GCSE options - art?(58 Posts)
My DD has to choose her GCSE options but is not sure yet why he want to do next. She'd talks of Oxbridge and other top universities and also of medicine. Don't know how realistic it is or whether she will be prepared to work hard enough - she can do, sometimes
Compulsory subjects are triple science, English language and literature, maths and a MFL. She wants to do history then 2 of RE, Latin and art.
She is leaning towards art and RE, her school says choices don't matter just grades.
Is 9 plus art enough? And is art so time consuming that it could make it difficult to get good grades in the other subjects?
Anyone know what level you need at end Y9 to get a 'decent' ie. C and above GCSE prediction ? DD has 7C at year 9. thanks
Thanks again to everyone - really helpful.
Juggling - the joy of teens!
DD had no idea that only 25% of the marks related to the end product!
However, DD in teen mode has decided that is what she wants to do so I hope that art will continue to be fun and that she will still be painting and drawing in 2015!
Hope you don't mind me Juggling my way on to your thread JugglingChaotically It's been very helpful to me too - as I said at least we'll know what to expect if DD does go ahead with it.
What's your DD thinking now ? Does she still want to do it ?
As you say you can still enjoy art without necessarily doing it for GCSE ?
I'd also add that although only 7 years old my eldest Dd loves art and I certainly wouldn't discourage her from doing it at GCSE level in the future if she so wanted, It's a lovely way to balance out the physics and chemistry.
Like LRD, although rather a long time ago I also did GCSEs similar to your Dd Juggling. I loved my art classes and went on to do Art A'level and an art degree. It may have changed but I really don't remember it taking up any more time than any of my other subjects.
It is now longer ago than I like to think, but her GCSEs are almost exactly the same as mine. I did double science and so couldn't do RE, but I did her other core subjects plus Latin, History and Art. They were a great combination and I really enjoyed it! It's too long ago to be really relevant but I just wanted to wish her luck because her subjects reminded me how much I enjoyed doing them.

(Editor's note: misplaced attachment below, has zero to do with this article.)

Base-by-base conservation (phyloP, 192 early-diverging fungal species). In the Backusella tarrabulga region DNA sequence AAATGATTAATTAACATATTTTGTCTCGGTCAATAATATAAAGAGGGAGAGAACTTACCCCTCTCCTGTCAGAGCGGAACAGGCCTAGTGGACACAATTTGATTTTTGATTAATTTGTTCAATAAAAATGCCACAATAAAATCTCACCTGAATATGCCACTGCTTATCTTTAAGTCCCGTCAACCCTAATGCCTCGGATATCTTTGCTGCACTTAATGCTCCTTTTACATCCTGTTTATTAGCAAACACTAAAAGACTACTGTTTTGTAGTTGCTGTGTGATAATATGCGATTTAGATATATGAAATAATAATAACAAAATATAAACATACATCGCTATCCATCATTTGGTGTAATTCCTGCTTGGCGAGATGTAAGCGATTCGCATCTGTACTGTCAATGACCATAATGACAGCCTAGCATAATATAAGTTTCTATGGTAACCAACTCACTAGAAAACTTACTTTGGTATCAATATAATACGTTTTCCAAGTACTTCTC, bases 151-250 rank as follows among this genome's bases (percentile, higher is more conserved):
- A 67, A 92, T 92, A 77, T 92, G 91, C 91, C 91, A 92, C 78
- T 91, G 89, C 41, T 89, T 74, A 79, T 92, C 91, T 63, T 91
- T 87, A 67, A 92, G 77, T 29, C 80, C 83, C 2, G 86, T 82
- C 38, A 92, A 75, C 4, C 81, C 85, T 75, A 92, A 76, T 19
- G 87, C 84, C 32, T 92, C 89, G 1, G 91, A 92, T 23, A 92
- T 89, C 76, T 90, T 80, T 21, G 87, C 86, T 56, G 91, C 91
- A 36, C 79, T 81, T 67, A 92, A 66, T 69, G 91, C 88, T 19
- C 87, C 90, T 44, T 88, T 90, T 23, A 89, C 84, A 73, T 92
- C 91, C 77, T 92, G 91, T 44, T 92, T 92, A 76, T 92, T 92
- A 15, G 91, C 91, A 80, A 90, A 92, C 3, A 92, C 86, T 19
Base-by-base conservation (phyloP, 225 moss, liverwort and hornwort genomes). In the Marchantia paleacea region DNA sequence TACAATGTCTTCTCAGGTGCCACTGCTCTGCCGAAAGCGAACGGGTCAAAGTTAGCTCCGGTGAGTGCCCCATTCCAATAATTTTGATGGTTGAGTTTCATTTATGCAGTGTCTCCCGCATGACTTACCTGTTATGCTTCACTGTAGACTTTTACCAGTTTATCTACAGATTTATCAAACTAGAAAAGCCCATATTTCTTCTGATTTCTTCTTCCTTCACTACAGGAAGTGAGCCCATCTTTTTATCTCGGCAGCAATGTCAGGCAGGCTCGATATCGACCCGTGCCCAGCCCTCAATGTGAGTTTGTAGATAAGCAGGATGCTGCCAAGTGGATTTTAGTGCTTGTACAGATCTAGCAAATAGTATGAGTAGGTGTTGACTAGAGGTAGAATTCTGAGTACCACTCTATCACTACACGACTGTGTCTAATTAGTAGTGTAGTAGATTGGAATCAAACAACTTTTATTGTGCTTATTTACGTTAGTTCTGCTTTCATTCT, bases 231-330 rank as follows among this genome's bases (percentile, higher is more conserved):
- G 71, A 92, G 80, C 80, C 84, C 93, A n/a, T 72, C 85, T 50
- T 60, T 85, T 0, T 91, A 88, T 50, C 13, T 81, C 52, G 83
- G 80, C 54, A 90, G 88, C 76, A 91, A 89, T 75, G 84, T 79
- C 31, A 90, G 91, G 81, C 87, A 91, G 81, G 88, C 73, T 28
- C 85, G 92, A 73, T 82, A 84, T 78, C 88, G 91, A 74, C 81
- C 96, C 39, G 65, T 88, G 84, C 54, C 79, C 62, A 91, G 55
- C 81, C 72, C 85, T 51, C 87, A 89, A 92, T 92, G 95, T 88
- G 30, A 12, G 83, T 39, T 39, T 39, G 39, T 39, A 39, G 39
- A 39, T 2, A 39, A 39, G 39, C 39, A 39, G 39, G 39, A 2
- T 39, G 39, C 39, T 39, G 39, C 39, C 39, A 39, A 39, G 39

Ooh yes, she does look rather striking in blue mascara I have to say - with her red hair done in fancy braids by her friends ! (As when I picked her up from sleep-over last Sunday )
Juggling .....and don't forget your DD will still want plenty of time for shopping on a Saturday - they have to buy their new mascara sometime ...the joys of having a 15 year old!
She could carry on going to her other band ? - she's in two with the same teacher/leader. Anyway she will probably have her own ideas about my proposals for her Saturday mornings ! The best laid plans of mice and mothers and all that
Hey, OP, I meant to add that my DC4 only did 9 GCSEs (of which Art was one). She's fine with that. Her cohort did between 9 and 11. She's at a fairly academic international school.
Forgot to say, like pinkbraces, it is important that they do not let take art take over at the expense of time spent on other subjects - I try to ensure all other homework is completed first eg on a Friday night, then the rest of the weekend can be devoted to art. As others have said, it is also a continuous process - sketchbooks etc need to be kept up to date. Being a perfectionist makes art difficult - my DS is never quite satisfied with his outcomes and can always think of more to do...
Don't give up band! Music is brillaint for developing the maths part of the brain. DD has done both music and art - and has put music down for her 4th A level subject - will probably just do AS. It is a great contrast to her other choices - maths, chemistry and biology. Music is very relaxing and helps with the stress of art!
My DS (yr11) and DD (Yr10) are both doing art GCSE. It is the most time consuming of all their subjects (apart from DS's textiles, which takes even more time), but they both enjoy it and, as monion says, they see it as relaxation away from their more academic subjects. Surprisingly they have both really enjoyed all the research into other artists etc and preparation work for their final pieces for each unit. I think it has been great preparation for more independent study at A level and beyond.